Brandenburg Gate

       
Brandenburg Gate

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The Brandenburg Gate (German: Brandenburger Tor) is a former city gate, rebuilt in the late 18th century as a neoclassical triumphal arch, and now one of the most well-known landmarks of Berlin and Germany. It is located west of the city centre at the junction of Unter den Linden and Ebertstraße, immediately west of the Pariser Platz. It is the only remaining gate of a series through which Berlin was once entered. One block to the north stands the Reichstag building. The gate is the monumental entry to Unter den Linden, the renowned boulevard of linden trees which formerly led directly to the city palace of the Prussian monarchs. It was commissioned by King Frederick William II of Prussia as a sign of peace and built by Carl Gotthard Langhans from 1788 to 1791. Having suffered considerable damage in World War II, the Brandenburg Gate was fully restored from 2000 to 2002 by the Stiftung Denkmalschutz Berlin (Berlin Monument Conservation Foundation). During the post-war Partition of Germany the gate was isolated and inaccessible immediately next to the Berlin Wall, and the area around the gate featured most prominently in the media coverage of the opening of the wall in 1989.In the time of Frederick William (1688), shortly after the Thirty Years' war and a century before the gate was constructed, Berlin was a small walled city within a star fort with several named gates: Spandauer Tor, St. Georgen Tor, Stralower Tor, Cöpenicker Tor, Neues Tor, and Leipziger Tor (see map). Relative peace, a policy of religious tolerance, and status as capital of the Kingdom of Prussia facilitated the growth of the city.


The Berlin Excise Wall with its 18 gates
The Brandenburg Gate was not part of the old fortifications but one of 18 gates within the Berlin Customs Wall (German: Akzisemauer), erected in the 1730s, including the old fortified city and many of its then suburbs.
The Brandenburg Gate was commissioned by Friedrich Wilhelm II to represent peace. The Gate was designed by Carl Gotthard Langhans, the Court Superintendent of Buildings. Between 1788 and 1791 the earlier simple guard houses siding the gate were replaced by the current construction. The Gate consists of twelve Doric columns, six to each side, forming five passageways. Citizens originally were allowed to use only the outermost two. Atop the gate is the Quadriga, a chariot drawn by four horses driven by Victoria, the Roman goddess of victory.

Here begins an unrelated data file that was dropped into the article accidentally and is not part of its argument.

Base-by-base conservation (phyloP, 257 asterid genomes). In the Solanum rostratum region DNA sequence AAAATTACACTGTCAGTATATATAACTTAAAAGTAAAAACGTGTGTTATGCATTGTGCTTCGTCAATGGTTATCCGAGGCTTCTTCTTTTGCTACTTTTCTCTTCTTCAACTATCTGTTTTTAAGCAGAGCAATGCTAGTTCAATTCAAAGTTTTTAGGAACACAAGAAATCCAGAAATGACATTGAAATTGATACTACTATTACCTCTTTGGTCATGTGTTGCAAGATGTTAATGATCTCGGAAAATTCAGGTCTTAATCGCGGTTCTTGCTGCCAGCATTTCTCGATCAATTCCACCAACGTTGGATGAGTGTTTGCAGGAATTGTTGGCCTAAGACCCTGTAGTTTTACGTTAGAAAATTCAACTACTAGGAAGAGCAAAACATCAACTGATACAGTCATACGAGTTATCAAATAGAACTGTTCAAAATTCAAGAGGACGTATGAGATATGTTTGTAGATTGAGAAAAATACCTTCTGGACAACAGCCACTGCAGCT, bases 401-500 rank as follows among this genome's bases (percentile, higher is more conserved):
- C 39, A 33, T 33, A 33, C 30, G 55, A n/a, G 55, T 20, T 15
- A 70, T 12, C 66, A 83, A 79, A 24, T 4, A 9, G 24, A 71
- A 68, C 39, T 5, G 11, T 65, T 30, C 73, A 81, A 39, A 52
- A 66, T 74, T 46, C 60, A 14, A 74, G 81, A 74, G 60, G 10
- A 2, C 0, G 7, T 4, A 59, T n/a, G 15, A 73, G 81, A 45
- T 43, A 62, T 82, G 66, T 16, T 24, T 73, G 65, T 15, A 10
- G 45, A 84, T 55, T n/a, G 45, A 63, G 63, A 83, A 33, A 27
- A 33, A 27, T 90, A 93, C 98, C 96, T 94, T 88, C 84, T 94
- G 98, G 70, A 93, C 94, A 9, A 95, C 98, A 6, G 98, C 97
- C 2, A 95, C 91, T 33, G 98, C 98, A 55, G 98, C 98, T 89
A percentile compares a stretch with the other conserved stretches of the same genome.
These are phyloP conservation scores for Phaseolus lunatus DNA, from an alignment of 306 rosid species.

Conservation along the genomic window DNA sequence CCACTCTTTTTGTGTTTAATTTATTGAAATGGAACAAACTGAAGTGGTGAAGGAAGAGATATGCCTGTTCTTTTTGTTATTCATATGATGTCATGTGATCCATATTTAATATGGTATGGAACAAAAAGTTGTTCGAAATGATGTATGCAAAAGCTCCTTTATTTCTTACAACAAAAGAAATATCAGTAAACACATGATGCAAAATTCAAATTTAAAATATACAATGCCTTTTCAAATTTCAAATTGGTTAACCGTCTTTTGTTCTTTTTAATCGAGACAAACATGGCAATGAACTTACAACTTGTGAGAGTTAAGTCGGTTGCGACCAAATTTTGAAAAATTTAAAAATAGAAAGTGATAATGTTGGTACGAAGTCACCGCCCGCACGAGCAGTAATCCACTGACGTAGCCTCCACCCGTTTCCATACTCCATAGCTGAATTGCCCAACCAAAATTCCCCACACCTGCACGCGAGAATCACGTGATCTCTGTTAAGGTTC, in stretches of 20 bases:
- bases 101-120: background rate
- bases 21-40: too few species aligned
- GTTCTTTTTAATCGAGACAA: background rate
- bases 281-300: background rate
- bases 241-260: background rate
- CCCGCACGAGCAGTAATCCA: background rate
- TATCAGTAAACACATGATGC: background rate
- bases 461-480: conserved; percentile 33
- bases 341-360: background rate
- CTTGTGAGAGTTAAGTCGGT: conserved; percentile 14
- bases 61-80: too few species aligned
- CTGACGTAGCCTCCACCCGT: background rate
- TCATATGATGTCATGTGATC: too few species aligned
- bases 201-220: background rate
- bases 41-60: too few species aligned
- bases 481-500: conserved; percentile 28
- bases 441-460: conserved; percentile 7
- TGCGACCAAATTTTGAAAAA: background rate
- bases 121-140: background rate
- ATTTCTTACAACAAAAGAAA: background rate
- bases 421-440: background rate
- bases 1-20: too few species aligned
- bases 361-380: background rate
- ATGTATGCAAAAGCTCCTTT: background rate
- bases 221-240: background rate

Napoleon passing through the Brandenburg Gate after the battle of Jena-Auersted (1806)
The Gate's design is based upon the Propylaea, the gateway to the Acropolis in Athens, Greece and is consistent with Berlin's history of architectural classicism (first, Baroque, and then neo-Palladian). The Gate was the first "Athens on the River Spree" by architect Carl Gotthard von Langhans. The capital Quadriga was sculpted by Johann Gottfried Schadow.
The Brandenburg Gate's design has remained essentially unchanged since its completion even as it has played different political roles in German history. After the 1806 Prussian defeat at the Battle of Jena-Auerstedt, Napoleon was the first to use the Brandenburg Gate for a triumphal procession and took its Quadriga to Paris.
After Napoleon's defeat in 1814 and the Prussian occupation of Paris by General Ernst von Pfuel, the Quadriga was restored to Berlin and Victoria's wreath of oak leaves was supplemented with a new symbol of Prussian power, the Iron Cross. The Quadriga faces east, as it did when it was originally installed in 1793. Only the royal family was allowed to pass through the central archway, as well as members of the Pfuel family, from 1814 to 1919. In addition, the central archway was also used by the coaches of Ambassadors on the single occasion of their presenting their letters of credence to the monarch.


When a much larger Berlin was partitioned after World War II, the central borough of the city fell into the Soviet sector, adjoining the British sector at the Brandenburg Gate.
When the Nazis ascended to power they used the Gate as a party symbol. The Gate survived World War II and was one of the damaged structures still standing in the Pariser Platz ruins in 1945 (another being the Academy of Fine Arts). The gate was badly damaged with holes in the columns from bullets and nearby explosions. Following Germany's surrender and the end of the war, the governments of East Berlin and West Berlin restored it in a joint effort. The holes were patched, and were visible for many years following the war.
During 1990, the Quadriga was removed from the gate as part of renovation work carried out by the East German authorities following the fall of the wall in November 1989. Germany was officially reunified in October 1990.
On December 21, 2000, the Brandenburg Gate was privately refurbished at a cost of six million Euros.
On October 3, 2002, the twelfth anniversary of German Reunification, the Brandenburg Gate was once again reopened following extensive refurbishment.
The Brandenburg Gate is now again closed for vehicle traffic, and much of Pariser Platz has been turned into a cobblestone pedestrian zone.
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